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Discussion in 'Blu-ray and UHD' started by Van Ling, Jul 24, 2008.
Hum... okay, thanks for the info!
1. Stan Winston's conception/design details to actual production of the T-101
2. A nice booklet with a SPECIAL metal endoskelton head with red eyes (key ring) tucked inside.
T2 is already in 5.1, yes, but Lionsgate has been doing everything in 7.1 on Blu-ray these days. I'd still want the original mix.
That doesn't make the original mix any less redundant though.
An original sound mix is never redundant. It's the remix that should be playing second fiddle. In my opinion of course (and I don't believe I'm alone). Just like a colorized film doesn't make the old black and white one redundant.
Then tell me, what's the difference between altering an old movie and altering an old painting? Why do old movies need a constant update (and constant it needs to be, since vfx technology is always improving)? Why altering and faking historical works of art?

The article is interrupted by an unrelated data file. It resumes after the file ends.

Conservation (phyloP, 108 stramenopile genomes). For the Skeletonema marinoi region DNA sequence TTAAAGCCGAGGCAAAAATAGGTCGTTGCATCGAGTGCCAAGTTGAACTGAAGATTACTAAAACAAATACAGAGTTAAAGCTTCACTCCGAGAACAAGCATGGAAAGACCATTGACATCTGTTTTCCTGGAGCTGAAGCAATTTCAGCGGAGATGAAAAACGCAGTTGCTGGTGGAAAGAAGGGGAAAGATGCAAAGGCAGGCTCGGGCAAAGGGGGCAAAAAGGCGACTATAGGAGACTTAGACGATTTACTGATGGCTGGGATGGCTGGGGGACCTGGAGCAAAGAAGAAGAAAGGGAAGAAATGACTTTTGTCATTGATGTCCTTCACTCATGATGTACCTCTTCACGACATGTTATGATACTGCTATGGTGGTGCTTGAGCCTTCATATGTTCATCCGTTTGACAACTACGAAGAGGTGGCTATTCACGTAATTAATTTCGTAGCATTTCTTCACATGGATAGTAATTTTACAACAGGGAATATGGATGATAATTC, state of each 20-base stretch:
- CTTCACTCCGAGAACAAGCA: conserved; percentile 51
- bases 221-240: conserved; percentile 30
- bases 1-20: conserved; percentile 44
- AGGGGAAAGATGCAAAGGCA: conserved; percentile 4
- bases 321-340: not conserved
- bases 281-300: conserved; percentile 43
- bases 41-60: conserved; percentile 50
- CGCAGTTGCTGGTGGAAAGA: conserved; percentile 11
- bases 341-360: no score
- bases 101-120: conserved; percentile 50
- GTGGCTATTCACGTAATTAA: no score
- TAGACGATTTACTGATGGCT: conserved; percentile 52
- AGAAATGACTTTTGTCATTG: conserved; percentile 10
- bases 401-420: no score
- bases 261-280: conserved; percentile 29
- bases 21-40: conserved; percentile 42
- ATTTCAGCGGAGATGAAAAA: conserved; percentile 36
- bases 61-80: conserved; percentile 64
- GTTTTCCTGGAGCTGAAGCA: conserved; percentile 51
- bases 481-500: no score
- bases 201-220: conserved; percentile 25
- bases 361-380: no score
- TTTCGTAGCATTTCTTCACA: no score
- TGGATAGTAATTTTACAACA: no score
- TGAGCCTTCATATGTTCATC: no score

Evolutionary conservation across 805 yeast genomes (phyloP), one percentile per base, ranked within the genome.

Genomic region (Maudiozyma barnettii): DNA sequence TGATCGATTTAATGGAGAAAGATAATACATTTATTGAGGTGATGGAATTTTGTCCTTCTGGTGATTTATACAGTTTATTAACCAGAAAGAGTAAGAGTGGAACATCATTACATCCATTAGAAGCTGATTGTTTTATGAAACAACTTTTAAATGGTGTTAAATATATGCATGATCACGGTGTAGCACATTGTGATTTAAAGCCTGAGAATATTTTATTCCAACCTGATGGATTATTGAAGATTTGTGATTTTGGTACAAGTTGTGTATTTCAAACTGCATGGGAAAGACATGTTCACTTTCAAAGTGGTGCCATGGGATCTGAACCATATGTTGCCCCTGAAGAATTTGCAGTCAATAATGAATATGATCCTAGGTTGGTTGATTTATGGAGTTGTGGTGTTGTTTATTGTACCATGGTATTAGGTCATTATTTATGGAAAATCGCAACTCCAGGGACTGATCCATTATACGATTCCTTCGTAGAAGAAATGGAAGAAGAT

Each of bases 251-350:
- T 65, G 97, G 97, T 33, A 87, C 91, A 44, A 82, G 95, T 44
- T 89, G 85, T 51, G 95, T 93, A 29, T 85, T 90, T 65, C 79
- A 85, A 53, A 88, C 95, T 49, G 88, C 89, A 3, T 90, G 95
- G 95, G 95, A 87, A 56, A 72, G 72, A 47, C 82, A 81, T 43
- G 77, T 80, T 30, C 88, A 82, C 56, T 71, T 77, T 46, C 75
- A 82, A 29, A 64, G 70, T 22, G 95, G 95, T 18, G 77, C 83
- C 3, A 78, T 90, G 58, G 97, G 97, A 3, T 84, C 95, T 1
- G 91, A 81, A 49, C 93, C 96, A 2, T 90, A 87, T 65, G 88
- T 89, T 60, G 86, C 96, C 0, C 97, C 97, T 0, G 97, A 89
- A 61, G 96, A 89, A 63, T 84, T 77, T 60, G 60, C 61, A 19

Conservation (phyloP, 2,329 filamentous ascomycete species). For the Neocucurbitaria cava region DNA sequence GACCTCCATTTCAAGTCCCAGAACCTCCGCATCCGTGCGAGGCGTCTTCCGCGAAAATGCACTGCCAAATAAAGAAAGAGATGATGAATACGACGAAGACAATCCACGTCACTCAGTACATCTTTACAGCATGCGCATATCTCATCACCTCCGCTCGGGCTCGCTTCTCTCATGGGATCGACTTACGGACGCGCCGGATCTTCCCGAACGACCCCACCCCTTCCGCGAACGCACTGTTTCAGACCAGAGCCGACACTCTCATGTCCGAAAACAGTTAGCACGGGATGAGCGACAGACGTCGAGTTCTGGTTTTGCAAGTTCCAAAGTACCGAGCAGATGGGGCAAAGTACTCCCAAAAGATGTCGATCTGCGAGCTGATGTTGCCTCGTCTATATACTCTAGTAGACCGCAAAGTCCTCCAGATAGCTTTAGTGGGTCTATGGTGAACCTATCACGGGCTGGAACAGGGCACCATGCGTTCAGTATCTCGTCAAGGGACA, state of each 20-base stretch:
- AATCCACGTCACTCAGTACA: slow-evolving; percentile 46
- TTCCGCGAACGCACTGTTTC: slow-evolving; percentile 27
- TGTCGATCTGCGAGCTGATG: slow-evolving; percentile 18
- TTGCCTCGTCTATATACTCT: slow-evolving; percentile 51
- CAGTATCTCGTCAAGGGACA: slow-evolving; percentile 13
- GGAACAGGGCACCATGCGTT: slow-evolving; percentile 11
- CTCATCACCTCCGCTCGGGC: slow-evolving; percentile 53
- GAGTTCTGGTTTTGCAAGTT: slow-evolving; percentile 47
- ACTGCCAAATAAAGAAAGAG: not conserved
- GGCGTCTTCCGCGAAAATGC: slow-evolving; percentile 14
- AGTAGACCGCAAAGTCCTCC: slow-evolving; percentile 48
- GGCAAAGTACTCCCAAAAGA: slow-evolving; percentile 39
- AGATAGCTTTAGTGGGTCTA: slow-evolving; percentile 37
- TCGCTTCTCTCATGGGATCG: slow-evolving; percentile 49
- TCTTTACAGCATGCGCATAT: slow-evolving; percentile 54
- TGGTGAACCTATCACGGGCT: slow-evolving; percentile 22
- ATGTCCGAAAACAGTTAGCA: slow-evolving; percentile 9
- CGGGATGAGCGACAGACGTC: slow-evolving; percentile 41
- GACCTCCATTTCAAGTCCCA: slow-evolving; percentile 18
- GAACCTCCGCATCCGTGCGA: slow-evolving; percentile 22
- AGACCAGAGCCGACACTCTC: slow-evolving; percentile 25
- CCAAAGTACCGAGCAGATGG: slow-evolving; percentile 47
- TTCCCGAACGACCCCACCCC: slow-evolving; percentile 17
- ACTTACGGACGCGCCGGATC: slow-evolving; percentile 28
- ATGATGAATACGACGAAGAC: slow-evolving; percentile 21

And most important: why do you watch (and hopefully like) The Terminator in the first place?
You can only disagree with my opinion if you have an opinion yourself about those issues.
Y'know, I did a presentation in earlier this year about the Ethics of VFX Manipulation... and I covered the very topic of making alterations to works of art based on "changing creative visions". Needless to say, my examples included the SW Trilogy, Star Trek, E.T. and Raiders of the Lost Ark... I also covered such things as digital botox, product placement via VFX, and dead celebrity endorsements like Fred Astaire and the Dirt Devil vacuum cleaner commercials. This is an especialy hot topic nowadays since the advent of formats like BD are giving studios a reason to revisit doing restorations and such... while you're removing dirt, it becomes a slippery slope where you end up removing matte lines, and then offensive characters (Song of the South, anyone?) and then you start tweaking actors' performances (raise an eyebrow, add a tear)... So where do we draw the line, and can we draw it using Photoshop?